Scale AI gets into the synthetic data game

Scale AI’s path to becoming a $7.3 billion company was paved in real data from images, text, voice and video. Now, it is using that foundation to get into the synthetic data game, one of the hotter and emerging categories in AI.

They announced Wednesday an early access program to Scale Synthetic, a product that machine learning engineers can use to enhance their existing real-world data sets, according to the company. Scale hired two executives to build out this new division of its business. Scale hired Joel Kronander, who previously headed up machine learning at Nines and was a former computer vision engineer at Apple working on 3D mapping, as its new head of synthetic data. The company also hired Vivek Raju Muppalla as its director of synthetic services. Muppalla was previously director of engineering for AI and simulation at Unity Technologies.

Synthetic data is as it sounds: fake data that has been created by machine learning algorithms rather than using information from the real world. It can be a powerful and handy tool for generating data — like medical imaging — when privacy is a top concern. Developers can use synthetic data to add more complexity to their training models and help remove biases that can often be found in collected real-world data sets.

Scale initially combined software with real images, text, voice and video data labeled by people to give autonomous vehicle companies the labeled data needed to train machine learning models to develop and deploy robotaxis, self-driving trucks and automated bots used in warehouses and on-demand delivery. The startup has since morphed into a data management platform company with customers spanning government, finance, e-commerce, autonomous vehicle and enterprise industries.

Founder and CEO Alexandr Wang described its new offering offering as a hybrid approach to data, akin to lab-grown meat.

“We start with real data, just like how lab raw meat starts from real animal cells, and then grow and iterate and build the product from there,” he told TechCrunch. By using real-world data as the base to create synthetic data, the company is able to offer a really unique and powerful offering for customers, Wang said, adding that this was a gap they saw in the market.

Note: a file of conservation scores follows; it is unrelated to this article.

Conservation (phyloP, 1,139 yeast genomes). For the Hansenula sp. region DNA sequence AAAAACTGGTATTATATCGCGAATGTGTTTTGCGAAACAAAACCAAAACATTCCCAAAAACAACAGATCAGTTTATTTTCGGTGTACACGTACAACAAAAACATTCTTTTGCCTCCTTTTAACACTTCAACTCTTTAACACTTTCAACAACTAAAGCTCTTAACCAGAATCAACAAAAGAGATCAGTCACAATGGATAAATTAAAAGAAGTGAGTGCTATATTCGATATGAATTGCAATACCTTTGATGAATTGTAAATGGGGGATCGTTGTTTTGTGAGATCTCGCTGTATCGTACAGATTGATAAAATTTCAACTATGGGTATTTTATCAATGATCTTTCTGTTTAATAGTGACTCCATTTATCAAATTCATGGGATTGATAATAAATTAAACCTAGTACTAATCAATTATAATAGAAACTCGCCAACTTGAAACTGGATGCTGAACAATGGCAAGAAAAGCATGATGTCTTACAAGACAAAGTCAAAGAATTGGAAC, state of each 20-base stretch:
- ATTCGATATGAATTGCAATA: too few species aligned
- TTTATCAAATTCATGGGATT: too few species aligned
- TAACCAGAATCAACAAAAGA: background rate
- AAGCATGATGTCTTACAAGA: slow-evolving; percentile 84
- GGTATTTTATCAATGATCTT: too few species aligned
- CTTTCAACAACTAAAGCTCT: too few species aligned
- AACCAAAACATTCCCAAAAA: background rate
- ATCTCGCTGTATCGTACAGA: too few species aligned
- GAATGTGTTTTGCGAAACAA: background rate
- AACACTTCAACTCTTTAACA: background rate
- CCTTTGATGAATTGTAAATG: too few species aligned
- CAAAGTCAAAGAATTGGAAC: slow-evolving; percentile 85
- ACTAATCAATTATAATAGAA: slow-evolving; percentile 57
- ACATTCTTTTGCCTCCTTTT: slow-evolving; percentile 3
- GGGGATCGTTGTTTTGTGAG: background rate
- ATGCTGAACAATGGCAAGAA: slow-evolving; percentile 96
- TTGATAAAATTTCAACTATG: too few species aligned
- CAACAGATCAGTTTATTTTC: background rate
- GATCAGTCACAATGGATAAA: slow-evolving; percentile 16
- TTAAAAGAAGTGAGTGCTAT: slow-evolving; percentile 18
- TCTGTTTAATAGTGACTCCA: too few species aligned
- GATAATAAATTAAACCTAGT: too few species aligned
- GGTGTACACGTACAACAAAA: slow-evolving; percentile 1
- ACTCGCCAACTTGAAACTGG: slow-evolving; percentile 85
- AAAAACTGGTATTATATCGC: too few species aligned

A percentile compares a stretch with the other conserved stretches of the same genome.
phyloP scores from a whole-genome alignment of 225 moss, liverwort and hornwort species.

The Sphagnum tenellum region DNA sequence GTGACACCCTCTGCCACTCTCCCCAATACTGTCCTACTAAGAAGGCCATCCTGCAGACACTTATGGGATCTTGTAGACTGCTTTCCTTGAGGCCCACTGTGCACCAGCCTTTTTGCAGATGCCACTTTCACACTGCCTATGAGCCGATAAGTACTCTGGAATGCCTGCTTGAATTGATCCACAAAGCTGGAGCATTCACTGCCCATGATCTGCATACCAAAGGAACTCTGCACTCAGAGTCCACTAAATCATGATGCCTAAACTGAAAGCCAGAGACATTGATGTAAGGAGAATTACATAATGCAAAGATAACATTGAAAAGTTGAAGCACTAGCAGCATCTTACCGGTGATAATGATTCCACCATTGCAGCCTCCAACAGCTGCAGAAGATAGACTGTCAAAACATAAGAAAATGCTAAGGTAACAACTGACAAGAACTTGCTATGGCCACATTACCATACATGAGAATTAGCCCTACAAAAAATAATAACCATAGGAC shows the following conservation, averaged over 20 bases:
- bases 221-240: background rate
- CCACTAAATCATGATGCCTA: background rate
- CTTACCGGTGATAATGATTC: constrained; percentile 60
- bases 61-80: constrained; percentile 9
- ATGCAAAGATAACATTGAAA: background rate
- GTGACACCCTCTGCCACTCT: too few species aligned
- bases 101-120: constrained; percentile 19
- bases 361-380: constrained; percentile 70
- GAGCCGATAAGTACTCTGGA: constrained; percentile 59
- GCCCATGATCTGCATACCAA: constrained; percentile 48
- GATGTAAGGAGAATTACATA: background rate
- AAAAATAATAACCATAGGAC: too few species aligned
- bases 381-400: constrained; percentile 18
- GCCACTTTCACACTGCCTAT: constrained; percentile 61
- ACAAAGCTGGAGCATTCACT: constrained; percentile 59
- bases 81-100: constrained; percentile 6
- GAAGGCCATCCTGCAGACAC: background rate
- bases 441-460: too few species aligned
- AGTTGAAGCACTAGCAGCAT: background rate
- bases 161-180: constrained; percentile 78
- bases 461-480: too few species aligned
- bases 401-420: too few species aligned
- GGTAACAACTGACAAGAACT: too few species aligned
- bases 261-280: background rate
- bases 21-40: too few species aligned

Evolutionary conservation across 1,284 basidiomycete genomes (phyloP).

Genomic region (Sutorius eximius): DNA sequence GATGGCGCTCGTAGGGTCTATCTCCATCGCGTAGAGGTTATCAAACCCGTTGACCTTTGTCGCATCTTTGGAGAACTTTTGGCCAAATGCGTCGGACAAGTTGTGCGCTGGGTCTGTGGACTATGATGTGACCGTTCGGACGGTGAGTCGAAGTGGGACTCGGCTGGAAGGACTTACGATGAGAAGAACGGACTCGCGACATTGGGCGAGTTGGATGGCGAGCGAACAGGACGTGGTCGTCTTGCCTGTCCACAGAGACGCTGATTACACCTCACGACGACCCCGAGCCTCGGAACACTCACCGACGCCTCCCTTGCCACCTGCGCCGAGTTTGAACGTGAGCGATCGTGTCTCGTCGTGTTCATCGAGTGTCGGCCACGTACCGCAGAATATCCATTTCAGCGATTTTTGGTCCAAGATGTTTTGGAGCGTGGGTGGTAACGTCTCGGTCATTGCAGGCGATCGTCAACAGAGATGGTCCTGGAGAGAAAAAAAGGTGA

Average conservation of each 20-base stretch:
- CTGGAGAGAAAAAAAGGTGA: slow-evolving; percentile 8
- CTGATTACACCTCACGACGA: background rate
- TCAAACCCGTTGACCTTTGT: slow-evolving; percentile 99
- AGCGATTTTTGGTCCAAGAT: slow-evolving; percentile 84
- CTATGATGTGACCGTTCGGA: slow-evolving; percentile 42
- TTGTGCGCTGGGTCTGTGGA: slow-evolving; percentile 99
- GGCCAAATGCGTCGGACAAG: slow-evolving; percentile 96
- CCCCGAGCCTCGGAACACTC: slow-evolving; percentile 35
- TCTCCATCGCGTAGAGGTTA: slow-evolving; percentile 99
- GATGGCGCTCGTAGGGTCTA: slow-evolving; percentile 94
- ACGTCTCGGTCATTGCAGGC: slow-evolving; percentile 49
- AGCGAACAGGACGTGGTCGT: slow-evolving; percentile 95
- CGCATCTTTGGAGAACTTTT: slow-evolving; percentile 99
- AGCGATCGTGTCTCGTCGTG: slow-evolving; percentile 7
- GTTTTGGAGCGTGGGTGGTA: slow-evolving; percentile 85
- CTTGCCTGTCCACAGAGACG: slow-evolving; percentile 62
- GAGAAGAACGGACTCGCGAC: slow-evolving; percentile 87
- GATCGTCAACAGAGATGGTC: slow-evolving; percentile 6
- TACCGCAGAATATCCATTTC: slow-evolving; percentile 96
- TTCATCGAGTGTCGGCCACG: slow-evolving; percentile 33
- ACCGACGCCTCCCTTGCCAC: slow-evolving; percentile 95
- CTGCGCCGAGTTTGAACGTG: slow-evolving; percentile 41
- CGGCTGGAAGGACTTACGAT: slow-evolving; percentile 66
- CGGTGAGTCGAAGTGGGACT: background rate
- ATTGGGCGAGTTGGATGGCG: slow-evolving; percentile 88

Scale customers saw that gap as well. The company’s push into synthetic data was in response to demand from its customers, Wang told TechCrunch, who said they started building out the product less than a year ago. Autonomous vehicle technology developer Kodiak Robotics, Tractable AI and the U.S. Department of Defense have all tapped Scale for its new synthetic data product, Wang said.

Scale, which today employs about 450 employees, views synthetic data as a top priority in 2022, and an area that it will continue to invest in as it builds out its product line. But that doesn’t mean it will take over its real data business. Wang sees synthetic data as a complementary tool that will help developers “get more bang for their buck out of their algorithms and other AI and particularly with edge cases.

For instance, autonomous vehicle companies typically use simulation to recreate scenarios from the real world and play it back through to see how the autonomous system will handle it. But real-world data might not provide the scenario they’re looking for.

“You don’t run into scenarios in the real world too often where there might be, say 100 bicyclists crossing at once,” Wang explained. “We can start from real-world data and then synthetically add all the bicyclists or all the people and then that way, you can train the algorithm properly.”

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